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Int J Behav Nutr Phys Act. 2019 Aug 6;16(1):61. doi: 10.1186/s12966-019-0821-6.

Development and validation of a Brief Diet Quality Assessment Tool in the French-speaking adults from Quebec.

Author information

1
Institute of Nutrition and Functional Foods, Laval University, Québec, Canada.
2
School of Nutrition, Laval University, Québec, Canada.
3
Population Health and Optimal Health Practices Research Unit, CHU de Québec-Laval University Research Center, Québec, Canada.
4
Faculty of Pharmacy, Laval University, Québec, Canada.
5
Department of Social and Preventive Medicine, Faculty of Medicine, Laval University, Québec, Canada.
6
Endocrinology and Nephrology unit, Centre de recherche du CHU de Québec, Laval University, Québec, Canada.
7
Institute of Nutrition and Functional Foods, Laval University, Québec, Canada. benoit.lamarche@fsaa.ulaval.ca.
8
School of Nutrition, Laval University, Québec, Canada. benoit.lamarche@fsaa.ulaval.ca.

Abstract

BACKGROUND:

The objective of this study was to develop and validate a short, self-administered questionnaire to assess diet quality in clinical settings, using the Alternative Healthy Eating Index (AHEI) as reference.

METHODS:

A total of 1040 men and women (aged 44.6 ± 14.4 y) completed a validated web-based food frequency questionnaire (webFFQ) and had their height and weight measured (development sample). Participants were categorized arbitrarily according to diet quality (high: AHEI score ≥ 65/110, low: AHEI score < 65/110) based on dietary intake data from the webFFQ. The Brief Diet Quality Assessment Tool was developed using a classification and regression tree (CART) approach and individual answers to the webFFQ among participants considered to have a plausible energy intake (ratio of reported energy intake to basal metabolic rate ≥ 1.2 and < 2.4; n = 1040). A second sample of 3344 older adults (aged 66.5 ± 6.4 y) was used to test the external validity of the Brief Diet Quality Assessment Tool (external validation sample).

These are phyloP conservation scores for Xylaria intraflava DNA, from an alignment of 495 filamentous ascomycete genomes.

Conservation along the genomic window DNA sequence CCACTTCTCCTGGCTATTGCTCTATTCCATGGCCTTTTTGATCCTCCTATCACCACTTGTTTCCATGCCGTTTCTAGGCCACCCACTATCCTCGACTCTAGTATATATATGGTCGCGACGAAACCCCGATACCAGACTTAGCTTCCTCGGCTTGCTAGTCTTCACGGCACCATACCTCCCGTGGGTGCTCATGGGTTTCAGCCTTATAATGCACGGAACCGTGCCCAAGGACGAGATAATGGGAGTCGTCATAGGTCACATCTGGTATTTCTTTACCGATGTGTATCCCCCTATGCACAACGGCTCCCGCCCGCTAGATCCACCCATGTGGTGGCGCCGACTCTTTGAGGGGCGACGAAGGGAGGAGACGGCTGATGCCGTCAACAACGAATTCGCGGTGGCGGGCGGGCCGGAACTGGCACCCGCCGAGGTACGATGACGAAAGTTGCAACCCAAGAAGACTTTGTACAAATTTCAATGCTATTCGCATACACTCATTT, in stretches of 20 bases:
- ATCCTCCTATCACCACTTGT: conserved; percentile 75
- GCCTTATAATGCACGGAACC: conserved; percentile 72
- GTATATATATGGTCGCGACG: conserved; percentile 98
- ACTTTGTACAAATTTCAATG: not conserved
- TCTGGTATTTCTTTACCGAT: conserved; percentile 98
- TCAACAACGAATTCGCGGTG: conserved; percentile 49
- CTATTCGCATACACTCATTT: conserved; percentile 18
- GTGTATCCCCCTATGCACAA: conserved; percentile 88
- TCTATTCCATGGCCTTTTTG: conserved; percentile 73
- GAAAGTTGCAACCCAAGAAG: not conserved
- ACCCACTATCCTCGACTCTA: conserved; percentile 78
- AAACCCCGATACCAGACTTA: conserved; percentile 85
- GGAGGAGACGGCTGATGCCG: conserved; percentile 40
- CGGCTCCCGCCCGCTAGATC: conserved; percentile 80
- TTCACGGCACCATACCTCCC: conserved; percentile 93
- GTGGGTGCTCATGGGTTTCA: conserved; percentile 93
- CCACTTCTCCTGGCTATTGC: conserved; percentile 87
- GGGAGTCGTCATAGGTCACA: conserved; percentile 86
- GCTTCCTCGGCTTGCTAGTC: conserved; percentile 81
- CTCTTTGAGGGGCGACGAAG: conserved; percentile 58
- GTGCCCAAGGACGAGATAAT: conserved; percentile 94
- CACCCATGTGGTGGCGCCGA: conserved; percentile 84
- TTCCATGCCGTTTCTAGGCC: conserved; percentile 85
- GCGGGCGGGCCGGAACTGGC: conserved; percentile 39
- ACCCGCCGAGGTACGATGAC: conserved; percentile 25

RESULTS:

The decision tree included sequences of 3 to 6 binary questions, yielding 21 different pathways classifying diet quality as being high or low. In the development sample, the area under the receiver operating characteristic (ROC) curve of the predictive model was 0.92, with sensitivity, specificity and agreement values of 89.5, 83.9 and 87.2%. Compared with individuals having a low-quality diet according to the Brief Diet Quality Assessment Tool (mean AHEI 56.7 ± 11.4), individuals classified as having a high-quality diet (mean AHEI 71.3 ± 11.0) were significantly older, and had lower BMI, percent body fat and waist circumference, and had lower blood pressure, triglycerides, cholesterol/HDL ratio and fasting insulin as well as higher HDL-cholesterol concentrations (all P < 0.05). Similar results were observed in the external validation sample, although overall performance of the Brief Diet Quality Assessment Tool was slightly lower than in the development sample, with an area under the ROC curve of 0.79 and sensitivity, specificity and agreement values of 73.0, 69.0 and 71.3%, respectively.

CONCLUSION:

The CART approach yielded a simple and rapid Brief Diet Quality Assessment Tool that identifies individuals at risk of having a low-quality diet. Further studies are needed to test the performance of this tool in primary care settings.

KEYWORDS:

Alternative healthy eating index; Brief diet quality assessment tool; Classification and regression tree; Diet quality

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